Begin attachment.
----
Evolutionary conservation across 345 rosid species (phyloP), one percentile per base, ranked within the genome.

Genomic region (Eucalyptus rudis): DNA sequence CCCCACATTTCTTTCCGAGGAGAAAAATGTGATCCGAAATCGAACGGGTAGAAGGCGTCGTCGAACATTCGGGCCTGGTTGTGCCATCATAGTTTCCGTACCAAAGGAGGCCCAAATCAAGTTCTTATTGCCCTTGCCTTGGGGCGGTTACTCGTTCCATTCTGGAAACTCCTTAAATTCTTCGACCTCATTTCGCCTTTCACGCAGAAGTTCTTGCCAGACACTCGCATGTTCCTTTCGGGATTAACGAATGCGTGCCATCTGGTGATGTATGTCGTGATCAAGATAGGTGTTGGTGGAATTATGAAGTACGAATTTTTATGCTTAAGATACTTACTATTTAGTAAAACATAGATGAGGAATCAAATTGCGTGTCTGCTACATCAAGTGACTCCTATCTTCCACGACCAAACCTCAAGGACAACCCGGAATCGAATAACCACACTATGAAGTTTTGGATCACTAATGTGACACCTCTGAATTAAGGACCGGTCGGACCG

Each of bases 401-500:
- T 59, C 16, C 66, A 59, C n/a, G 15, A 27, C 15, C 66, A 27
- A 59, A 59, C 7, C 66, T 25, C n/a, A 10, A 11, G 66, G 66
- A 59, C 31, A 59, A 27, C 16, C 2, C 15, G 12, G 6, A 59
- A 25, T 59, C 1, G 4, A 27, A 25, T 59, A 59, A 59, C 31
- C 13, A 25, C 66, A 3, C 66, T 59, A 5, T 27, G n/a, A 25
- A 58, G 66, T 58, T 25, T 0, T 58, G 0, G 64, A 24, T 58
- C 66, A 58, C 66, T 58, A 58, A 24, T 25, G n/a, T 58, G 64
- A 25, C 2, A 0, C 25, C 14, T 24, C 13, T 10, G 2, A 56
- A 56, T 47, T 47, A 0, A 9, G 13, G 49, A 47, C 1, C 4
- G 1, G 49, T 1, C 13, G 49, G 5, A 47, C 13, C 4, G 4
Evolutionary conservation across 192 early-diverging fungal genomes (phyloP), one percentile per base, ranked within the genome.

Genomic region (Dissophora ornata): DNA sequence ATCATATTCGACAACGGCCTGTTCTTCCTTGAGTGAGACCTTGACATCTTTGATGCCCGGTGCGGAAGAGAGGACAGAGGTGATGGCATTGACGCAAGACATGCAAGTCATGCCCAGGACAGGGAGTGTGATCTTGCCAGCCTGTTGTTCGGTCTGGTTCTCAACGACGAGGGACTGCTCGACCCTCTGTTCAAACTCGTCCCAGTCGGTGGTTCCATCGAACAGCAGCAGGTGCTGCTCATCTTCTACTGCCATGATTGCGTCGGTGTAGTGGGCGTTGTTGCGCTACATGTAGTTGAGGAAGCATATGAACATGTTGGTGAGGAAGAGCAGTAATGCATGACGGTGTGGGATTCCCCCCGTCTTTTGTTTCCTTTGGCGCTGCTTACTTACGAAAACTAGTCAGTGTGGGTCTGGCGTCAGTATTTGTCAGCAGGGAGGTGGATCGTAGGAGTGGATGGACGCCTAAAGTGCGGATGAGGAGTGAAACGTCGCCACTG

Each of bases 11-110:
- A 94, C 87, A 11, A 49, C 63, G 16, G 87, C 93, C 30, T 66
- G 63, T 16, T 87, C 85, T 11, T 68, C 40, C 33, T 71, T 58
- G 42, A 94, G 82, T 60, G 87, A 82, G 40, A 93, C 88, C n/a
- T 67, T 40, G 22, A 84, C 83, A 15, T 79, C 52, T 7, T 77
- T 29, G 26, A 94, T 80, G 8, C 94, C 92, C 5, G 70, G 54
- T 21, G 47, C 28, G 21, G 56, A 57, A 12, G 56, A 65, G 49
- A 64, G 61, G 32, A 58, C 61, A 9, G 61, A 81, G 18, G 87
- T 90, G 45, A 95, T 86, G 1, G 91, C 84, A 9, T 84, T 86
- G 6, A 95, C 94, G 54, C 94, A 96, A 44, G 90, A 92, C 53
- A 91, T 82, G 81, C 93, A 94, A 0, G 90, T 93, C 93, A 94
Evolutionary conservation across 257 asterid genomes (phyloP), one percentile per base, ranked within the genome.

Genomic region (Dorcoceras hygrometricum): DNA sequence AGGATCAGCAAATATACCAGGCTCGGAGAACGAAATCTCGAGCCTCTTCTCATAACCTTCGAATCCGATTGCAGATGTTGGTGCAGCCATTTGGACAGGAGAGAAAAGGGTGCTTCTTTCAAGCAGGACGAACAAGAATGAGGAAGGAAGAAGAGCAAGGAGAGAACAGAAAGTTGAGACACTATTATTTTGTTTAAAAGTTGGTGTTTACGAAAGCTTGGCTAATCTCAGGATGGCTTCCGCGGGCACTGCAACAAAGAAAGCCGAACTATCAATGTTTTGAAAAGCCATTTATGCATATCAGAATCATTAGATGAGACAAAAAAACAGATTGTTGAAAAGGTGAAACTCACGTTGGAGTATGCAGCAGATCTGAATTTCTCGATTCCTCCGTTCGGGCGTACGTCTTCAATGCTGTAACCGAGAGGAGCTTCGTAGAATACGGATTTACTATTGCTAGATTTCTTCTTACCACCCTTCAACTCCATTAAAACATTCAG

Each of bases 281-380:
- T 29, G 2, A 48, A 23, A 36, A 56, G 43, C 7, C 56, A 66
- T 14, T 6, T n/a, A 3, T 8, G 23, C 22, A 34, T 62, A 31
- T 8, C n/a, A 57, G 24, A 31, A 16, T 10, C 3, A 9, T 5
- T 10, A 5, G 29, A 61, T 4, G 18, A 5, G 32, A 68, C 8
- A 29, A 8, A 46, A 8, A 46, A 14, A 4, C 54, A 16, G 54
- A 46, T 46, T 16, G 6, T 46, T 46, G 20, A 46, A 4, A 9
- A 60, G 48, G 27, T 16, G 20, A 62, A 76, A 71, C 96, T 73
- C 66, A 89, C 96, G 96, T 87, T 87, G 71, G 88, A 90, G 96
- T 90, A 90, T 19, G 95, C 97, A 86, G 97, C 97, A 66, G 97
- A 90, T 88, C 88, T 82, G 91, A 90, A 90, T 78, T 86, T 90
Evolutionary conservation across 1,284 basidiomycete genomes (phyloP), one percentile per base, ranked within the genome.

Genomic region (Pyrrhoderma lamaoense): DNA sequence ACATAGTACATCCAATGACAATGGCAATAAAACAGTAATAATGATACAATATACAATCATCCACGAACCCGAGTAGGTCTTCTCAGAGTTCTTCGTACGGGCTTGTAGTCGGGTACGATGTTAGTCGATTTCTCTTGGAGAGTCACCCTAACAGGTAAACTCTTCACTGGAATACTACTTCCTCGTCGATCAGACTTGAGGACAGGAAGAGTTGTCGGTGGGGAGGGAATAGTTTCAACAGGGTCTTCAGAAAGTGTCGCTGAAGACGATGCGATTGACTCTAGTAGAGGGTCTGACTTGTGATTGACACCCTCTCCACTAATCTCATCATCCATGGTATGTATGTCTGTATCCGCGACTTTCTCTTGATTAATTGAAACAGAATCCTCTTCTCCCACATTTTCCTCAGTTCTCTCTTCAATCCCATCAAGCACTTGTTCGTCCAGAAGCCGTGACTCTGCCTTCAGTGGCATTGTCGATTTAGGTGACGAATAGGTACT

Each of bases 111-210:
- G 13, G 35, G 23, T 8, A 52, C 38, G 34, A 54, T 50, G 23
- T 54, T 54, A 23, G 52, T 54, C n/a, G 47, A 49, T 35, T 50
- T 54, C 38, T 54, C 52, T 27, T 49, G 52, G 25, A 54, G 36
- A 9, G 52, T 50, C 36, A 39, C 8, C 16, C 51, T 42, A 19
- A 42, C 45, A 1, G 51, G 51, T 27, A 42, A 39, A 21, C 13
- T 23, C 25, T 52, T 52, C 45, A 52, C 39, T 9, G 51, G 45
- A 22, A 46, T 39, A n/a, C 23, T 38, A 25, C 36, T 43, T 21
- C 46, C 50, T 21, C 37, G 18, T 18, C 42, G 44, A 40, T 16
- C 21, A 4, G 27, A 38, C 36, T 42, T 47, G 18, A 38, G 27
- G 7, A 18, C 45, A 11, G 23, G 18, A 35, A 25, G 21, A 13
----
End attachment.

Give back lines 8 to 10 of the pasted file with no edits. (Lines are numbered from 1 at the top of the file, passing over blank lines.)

- C 13, A 25, C 66, A 3, C 66, T 59, A 5, T 27, G n/a, A 25
- A 58, G 66, T 58, T 25, T 0, T 58, G 0, G 64, A 24, T 58
- C 66, A 58, C 66, T 58, A 58, A 24, T 25, G n/a, T 58, G 64